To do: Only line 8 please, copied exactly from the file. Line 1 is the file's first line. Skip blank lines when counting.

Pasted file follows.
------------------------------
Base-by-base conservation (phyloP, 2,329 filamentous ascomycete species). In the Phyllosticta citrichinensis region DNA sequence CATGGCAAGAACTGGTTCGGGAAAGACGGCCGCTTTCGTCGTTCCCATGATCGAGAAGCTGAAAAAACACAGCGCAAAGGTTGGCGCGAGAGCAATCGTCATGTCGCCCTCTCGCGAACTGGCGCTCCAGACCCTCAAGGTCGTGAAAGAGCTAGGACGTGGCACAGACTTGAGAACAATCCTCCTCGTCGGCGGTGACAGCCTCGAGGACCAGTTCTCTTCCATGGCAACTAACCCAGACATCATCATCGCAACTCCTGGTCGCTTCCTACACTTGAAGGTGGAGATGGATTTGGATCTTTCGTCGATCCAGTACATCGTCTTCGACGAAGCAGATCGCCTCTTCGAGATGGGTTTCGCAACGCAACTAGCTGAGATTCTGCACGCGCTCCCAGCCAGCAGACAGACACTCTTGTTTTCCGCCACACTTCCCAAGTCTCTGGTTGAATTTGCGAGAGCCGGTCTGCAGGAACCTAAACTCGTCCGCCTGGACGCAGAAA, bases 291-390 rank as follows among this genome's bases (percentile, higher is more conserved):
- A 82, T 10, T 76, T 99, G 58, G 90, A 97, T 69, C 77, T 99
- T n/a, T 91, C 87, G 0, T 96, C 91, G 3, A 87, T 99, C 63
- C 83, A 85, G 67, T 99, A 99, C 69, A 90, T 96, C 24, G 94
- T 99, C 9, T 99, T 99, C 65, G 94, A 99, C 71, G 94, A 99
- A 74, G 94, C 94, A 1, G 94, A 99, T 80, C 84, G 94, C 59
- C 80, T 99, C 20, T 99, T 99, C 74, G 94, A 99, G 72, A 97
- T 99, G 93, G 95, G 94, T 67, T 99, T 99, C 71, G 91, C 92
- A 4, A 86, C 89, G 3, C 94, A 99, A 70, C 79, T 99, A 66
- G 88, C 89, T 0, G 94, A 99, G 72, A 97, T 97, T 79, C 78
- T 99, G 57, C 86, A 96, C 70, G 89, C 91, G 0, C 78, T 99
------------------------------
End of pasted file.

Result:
- T 99, G 93, G 95, G 94, T 67, T 99, T 99, C 71, G 91, C 92